Disregarding inclusivist language may lead to presuppositional blindspots among exegetes (the vast majority of whom are male). For example, 1 Thessalonians 4:3–8 is a passage stressing the need for personal purity in relationships. Exactly which relationships are in mind has been disputed; the discussion ranges between skeuos (‘vessel’) in 4:4 as a reference to the wife (so B. Witherington III, M. Evans) or to the body (so L. Morris). Among the many arguments it is felt that to refer skeuos to the wife would portray a low view of women, whilst others see no denegration of the wife, especially since in 1 Peter 3 she is referred to as the ‘weaker vessel’, thereby presuming that the husband is a vessel too!

The options given by scholars are either that it means ‘a man should control his own body’ or that ‘a man should acquire a wife’ in all holiness and honour. Of those who relate skeuos to the wife, all of those read by this present writer presume that the hekaston hymōṉ (‘each one of you’) of 4:4 refers exclusively to men. It is presumed that Paul must be speaking of a husband, and no translation or commentator even entertains the possibility that it may refer to a woman. It simply does not occur to them! It is always seen to be a man controlling either his body or gaining his wife! The likelihood is there, however, that the language used is deliberately ambiguous and is embracing both men and women. Skeuos is used here by Paul as if to say that the instructions for sanctification and chastity apply to each to take a partner/control of their own body in holiness and honour. There is no need for Paul to be addressing only men at this point. This is merely one example of the danger of marginalization in translation. Maleness is assumed, femaleness is not.

Christians should, for reasons of courtesy and clarity, use the word ‘man’ only when it refers to maleness. If this means changes to our translations or in our everyday language, so be it. We can only be enriched by the process.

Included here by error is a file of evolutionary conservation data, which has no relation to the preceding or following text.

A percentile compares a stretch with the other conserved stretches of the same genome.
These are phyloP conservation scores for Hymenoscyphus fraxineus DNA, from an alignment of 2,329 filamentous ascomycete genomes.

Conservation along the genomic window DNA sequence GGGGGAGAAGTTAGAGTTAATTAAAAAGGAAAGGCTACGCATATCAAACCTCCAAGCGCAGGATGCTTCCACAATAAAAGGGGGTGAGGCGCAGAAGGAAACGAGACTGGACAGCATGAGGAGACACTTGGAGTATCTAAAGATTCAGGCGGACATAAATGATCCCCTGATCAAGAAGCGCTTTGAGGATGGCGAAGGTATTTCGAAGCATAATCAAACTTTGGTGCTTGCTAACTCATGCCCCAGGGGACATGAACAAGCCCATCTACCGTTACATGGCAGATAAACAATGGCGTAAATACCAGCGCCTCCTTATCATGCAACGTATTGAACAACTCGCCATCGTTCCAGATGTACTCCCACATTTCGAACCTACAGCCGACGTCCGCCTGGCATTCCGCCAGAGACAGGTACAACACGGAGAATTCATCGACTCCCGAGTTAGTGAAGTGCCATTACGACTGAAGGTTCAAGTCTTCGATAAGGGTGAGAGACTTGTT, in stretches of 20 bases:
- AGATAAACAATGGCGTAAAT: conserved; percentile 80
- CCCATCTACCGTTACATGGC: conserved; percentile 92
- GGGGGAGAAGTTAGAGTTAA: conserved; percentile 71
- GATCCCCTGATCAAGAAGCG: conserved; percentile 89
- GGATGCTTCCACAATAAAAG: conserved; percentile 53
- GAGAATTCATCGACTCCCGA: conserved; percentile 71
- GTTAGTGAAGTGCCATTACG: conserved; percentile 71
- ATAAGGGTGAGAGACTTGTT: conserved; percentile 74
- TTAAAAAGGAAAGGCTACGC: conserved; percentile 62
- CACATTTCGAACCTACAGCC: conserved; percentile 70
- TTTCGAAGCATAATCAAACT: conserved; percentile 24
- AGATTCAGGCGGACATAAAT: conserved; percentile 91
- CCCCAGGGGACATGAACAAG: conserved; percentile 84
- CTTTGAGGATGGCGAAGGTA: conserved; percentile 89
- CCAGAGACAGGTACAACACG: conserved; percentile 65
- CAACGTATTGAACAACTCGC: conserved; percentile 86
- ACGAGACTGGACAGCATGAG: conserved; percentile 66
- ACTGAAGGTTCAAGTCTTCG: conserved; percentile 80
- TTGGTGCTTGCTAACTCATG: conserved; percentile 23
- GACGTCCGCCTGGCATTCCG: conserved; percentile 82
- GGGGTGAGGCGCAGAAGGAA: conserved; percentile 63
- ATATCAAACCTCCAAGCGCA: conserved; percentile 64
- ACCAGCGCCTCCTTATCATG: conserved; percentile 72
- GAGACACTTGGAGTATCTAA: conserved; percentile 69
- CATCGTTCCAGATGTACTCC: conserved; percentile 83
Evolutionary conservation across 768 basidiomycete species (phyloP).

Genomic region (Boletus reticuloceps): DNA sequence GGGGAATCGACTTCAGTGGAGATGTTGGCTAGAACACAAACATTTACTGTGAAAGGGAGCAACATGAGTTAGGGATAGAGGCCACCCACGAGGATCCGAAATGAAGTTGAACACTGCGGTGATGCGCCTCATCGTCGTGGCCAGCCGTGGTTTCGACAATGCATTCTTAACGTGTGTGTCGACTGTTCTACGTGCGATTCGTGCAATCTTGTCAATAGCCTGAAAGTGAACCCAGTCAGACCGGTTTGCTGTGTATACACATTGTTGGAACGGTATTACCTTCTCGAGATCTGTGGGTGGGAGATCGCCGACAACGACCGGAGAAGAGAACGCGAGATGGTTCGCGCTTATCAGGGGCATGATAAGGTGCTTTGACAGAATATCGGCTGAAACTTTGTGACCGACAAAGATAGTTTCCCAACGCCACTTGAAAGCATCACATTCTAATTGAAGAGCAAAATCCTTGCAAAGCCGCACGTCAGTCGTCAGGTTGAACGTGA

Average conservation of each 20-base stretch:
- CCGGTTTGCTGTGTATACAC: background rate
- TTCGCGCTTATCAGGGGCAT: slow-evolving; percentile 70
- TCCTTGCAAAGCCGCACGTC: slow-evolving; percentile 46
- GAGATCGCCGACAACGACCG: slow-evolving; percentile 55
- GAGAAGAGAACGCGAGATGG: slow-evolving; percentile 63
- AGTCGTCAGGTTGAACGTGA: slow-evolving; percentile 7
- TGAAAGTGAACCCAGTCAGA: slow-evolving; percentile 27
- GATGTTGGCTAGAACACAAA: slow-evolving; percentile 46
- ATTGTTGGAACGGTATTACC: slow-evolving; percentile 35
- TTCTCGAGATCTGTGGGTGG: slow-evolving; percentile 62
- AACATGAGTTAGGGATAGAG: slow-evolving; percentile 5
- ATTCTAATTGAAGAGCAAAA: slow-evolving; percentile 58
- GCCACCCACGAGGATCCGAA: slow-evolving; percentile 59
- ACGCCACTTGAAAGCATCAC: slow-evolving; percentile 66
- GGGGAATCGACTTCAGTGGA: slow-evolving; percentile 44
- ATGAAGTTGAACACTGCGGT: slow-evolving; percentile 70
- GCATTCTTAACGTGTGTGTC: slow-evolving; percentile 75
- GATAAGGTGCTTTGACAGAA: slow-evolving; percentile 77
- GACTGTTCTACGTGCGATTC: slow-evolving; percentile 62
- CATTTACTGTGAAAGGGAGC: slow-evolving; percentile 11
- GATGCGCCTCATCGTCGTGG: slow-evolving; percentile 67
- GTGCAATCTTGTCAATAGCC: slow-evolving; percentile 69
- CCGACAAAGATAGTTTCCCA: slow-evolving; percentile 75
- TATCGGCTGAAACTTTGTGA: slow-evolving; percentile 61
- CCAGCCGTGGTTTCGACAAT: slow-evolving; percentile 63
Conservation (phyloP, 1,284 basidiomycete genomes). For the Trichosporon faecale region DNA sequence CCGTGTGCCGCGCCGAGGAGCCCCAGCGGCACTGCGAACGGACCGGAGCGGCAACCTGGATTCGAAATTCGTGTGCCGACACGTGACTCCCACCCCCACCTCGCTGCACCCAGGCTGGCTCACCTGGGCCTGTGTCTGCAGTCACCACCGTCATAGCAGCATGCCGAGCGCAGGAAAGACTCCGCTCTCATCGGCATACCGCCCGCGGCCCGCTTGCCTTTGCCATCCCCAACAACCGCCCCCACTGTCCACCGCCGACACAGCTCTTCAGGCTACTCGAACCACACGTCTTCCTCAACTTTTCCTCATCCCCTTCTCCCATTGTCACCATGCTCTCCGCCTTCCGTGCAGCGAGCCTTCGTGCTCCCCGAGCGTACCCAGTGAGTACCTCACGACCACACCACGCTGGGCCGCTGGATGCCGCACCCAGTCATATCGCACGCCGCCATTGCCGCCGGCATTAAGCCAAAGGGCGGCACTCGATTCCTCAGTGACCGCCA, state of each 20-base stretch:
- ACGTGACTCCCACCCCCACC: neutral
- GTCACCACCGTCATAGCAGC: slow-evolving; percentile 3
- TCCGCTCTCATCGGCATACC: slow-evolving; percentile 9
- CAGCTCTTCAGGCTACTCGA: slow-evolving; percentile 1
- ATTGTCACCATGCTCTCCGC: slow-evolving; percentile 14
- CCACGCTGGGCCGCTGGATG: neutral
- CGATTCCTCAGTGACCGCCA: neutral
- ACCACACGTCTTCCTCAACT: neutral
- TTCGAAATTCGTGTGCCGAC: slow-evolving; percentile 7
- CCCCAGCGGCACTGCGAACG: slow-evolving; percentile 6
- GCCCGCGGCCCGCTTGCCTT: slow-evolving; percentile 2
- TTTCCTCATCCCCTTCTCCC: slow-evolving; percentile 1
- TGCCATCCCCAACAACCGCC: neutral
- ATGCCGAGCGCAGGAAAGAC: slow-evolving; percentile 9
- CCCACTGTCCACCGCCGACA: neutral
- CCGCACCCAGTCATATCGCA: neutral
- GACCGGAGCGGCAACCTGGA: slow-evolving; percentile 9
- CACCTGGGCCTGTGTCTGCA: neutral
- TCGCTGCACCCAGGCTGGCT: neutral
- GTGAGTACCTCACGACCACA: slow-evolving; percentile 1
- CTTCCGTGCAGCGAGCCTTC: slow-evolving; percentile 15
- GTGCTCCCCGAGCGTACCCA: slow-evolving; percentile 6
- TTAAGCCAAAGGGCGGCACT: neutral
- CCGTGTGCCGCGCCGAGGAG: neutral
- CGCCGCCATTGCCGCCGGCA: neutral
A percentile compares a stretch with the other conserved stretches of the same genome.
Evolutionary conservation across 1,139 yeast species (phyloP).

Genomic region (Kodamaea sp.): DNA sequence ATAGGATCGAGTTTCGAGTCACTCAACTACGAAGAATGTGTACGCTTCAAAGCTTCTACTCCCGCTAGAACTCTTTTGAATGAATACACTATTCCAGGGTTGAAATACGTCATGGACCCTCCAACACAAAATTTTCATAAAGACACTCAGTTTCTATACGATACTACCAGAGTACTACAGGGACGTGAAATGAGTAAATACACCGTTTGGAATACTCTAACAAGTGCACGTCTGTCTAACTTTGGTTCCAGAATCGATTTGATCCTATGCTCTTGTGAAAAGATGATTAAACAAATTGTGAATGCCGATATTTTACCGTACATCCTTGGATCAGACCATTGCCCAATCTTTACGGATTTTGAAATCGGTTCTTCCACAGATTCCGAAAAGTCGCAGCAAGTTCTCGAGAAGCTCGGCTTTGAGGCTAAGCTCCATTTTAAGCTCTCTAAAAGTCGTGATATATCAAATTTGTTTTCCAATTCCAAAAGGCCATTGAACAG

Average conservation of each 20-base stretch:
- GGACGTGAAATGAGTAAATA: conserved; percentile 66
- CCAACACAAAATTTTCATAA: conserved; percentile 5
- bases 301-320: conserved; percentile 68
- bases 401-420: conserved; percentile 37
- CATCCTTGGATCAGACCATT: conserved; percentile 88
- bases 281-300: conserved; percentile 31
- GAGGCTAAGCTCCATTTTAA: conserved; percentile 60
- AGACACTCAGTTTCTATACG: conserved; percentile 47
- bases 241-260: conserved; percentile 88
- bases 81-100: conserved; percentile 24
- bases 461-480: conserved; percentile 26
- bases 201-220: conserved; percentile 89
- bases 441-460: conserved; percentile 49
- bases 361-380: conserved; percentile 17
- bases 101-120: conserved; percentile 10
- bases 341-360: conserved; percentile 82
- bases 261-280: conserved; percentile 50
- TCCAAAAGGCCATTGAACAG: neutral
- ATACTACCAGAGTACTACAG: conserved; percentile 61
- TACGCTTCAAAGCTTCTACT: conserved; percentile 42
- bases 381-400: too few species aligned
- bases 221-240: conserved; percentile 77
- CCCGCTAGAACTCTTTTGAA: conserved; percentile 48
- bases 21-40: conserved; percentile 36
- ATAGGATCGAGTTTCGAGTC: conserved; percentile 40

Issues in exegesis and interpretation

Unclear texts should be interpreted in the light of clear texts

There are no unequivocal texts forbidding women for all time from teaching or participating fully in all aspects of church leadership. The key texts used in the past are significantly among the most difficult in the NT, including a number of hapax legomena and verses such as 1 Timothy 2:15, which still awaits a really convincing exegesis.

For example, the hapax legomenon ‘authentein’ in 1 Timothy 2:12 is seen by Moo to be ‘a major crux interpretum13 to support a traditionalist interpretation. Does this not in fact violate the generally accepted hermeneutical principle that unclear texts should be interpreted in the light of clear texts? Payne rightly notes, ‘In no other verse of Scripture is it stated that women are not to be in “authority” over men. It is precarious indeed to deny that women should ever be in a position of authority over men based on the disputed meaning of the only occurrence of this word anywhere in the Bible.’14

Yet in the debate over women it is precisely such ‘unclear’ texts which are used as foundational to the traditionalist argument that women should not authoritatively teach men. Rarely are there references to unequivocal texts such as Colossians 3:16 which clearly states that teaching is the responsibility of all believers. Gender is simply not specified, and neither is it anywhere assumed that some teaching is more authoritative than other teaching within the church body, or that a formal sermon slot in church is different from teaching outside a church environment.

Presuppositions in exegesis

Presuppositions are inevitable scholarly appendages, indivisible from any theologian’s task and visible at every level of exegesis. Scholer observes, ‘The concept of genuinely objective biblical interpretation is a myth.… Generally, persons raised within holiness, pentecostal and certain Baptist traditions experienced women teaching authoritatively in the church long before they were equipped to interpret 1 Timothy 2:11–12 and never found that passage a problem. Conversely, persons raised in many Reformed traditions knew long before they were equipped to interpret 1 Timothy 2:11–12 that women were to be excluded from authoritative teaching in the church. They grew up finding the verses clear support for what they believed.’15